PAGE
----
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The KPAC Blog features classical music news, reviews, and analysis from South Texas and around the world.

'Tristan Und Isolde,' The Love Story That Changed Opera For Good

Ludwig Schnorr von Carolsfeld and his wife Malwina were Wagner's original Tristan and Isolde in 1865.
Joseph Albert
Wikimedia Commons
Ludwig Schnorr von Carolsfeld and his wife Malwina were Wagner's original Tristan and Isolde in 1865.

Artistic revolutions are rarely born easy. They complained about cubism, they grumbled about the "talkies" — and boy, did they bellyache over Wagner's trailblazing operas, especially Tristan und Isolde, which debuted 150 years ago Wednesday.

A four-hour epic meditation on love and death, the opera was considered unperformable in 1860 when Wagner finished it. Slated for a debut in Vienna the following year, Tristan was ditched after 77 rehearsals. But Wagner never gave up. Finally, after another four years, Tristan received its premiere in Munich June 10, 1865.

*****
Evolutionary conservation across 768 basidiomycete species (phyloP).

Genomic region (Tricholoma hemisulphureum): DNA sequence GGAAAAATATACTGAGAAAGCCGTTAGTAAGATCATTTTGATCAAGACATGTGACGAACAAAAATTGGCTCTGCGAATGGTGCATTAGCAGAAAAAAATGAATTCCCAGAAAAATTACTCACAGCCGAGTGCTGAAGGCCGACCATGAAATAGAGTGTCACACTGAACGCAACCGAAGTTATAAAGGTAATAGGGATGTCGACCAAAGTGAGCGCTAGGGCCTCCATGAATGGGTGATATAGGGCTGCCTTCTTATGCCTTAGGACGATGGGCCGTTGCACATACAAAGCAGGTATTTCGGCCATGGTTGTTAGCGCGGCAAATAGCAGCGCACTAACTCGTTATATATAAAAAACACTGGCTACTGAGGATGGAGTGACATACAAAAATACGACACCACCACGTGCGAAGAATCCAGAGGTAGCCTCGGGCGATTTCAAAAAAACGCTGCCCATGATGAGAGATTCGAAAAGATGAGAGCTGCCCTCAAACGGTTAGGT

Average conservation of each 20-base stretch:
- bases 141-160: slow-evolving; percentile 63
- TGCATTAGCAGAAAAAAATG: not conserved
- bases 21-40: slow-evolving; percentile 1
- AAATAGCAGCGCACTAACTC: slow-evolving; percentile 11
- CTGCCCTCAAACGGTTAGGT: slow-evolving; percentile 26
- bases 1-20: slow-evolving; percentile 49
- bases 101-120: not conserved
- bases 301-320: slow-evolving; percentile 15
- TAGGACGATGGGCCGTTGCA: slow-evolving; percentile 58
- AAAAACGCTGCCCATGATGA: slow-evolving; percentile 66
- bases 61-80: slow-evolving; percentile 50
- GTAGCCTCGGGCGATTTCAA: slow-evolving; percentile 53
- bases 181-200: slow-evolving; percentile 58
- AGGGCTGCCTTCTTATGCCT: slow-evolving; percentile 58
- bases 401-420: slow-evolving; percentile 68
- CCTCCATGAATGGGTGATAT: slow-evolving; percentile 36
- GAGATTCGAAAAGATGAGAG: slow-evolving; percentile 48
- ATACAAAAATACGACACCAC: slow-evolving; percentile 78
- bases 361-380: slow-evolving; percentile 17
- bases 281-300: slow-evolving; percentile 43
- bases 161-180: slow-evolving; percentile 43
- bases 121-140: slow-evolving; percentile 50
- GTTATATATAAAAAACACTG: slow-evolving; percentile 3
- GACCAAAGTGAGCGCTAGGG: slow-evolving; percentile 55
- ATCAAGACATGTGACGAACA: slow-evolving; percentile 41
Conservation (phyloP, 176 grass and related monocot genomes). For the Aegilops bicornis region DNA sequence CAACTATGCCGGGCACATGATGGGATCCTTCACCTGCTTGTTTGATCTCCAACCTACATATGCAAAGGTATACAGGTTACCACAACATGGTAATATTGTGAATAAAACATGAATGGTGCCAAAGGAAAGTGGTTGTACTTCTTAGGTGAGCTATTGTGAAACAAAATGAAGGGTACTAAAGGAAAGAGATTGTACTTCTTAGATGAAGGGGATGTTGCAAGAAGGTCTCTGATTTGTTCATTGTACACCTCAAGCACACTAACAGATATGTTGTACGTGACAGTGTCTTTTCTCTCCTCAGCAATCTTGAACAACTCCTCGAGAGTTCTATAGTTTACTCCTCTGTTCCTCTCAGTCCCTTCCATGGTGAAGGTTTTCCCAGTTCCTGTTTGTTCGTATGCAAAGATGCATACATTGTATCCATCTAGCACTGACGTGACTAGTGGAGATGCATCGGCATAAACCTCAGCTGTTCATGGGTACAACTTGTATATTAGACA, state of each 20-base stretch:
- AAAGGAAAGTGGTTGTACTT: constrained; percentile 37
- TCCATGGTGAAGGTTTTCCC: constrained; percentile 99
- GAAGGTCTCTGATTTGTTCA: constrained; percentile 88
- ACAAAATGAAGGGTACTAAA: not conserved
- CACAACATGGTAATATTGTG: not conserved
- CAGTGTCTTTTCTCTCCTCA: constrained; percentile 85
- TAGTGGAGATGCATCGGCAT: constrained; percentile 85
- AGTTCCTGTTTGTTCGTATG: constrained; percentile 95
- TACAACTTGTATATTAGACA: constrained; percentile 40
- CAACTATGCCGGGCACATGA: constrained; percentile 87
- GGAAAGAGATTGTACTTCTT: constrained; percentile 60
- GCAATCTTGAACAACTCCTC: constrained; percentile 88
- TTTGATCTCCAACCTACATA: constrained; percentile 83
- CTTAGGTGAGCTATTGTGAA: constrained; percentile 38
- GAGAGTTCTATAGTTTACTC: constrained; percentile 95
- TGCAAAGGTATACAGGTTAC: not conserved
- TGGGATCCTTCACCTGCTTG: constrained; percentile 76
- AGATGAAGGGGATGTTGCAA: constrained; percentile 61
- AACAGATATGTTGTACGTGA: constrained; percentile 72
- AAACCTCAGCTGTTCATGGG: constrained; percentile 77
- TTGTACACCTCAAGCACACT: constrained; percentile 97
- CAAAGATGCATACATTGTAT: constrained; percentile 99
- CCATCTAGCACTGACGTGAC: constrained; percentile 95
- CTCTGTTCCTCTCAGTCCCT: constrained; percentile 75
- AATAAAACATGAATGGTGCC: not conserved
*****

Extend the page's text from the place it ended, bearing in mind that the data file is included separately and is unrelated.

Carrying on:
William Berger, author of Wagner Without Fear, points to Tristan as a musical revolution. "From literally the first bar of the score, Wagner reinvents the art of music," Berger says. He's talking about the famous " Tristan chord," a misty, unorthodox cluster of notes that, with its unresolved nature, launched volumes of scholarly opinion as to how and why it casts its distinctive spell.

Berger's own opinion is focused not only on Wagner's radical, untethered harmonies, which paved the way for atonal music to emerge in the early 20th century, but also the amorphous language of a simple love triangle, projected on a cosmic level.

"Tristan und Isolde of Wagner is a love story but it's very different from anything familiar," Berger says. "This is the union of souls on an extreme metaphysical level. This touches on the mystical union of light and dark, and life and death, and every sort of duality."

And then there's the libretto, written by Wagner himself, which Berger says anticipates modern poetry. "There's a point at which they are no longer trying to be syntactically logical," he says. "In other words, they get out into the 'twinkie zone.'"

The opera, Berger says, "shows you that these are people who are in love on a concrete level, but they're also ideas that are swirling in and out of each other in a much more vaporous dimension."

Copyright 2020 NPR. To see more, visit https://www.npr.org.

Tom Huizenga is a producer for NPR Music. He contributes a wide range of stories about classical music to NPR's news programs and is the classical music reviewer for All Things Considered. He appears regularly on NPR Music podcasts and founded NPR's classical music blog Deceptive Cadence in 2010.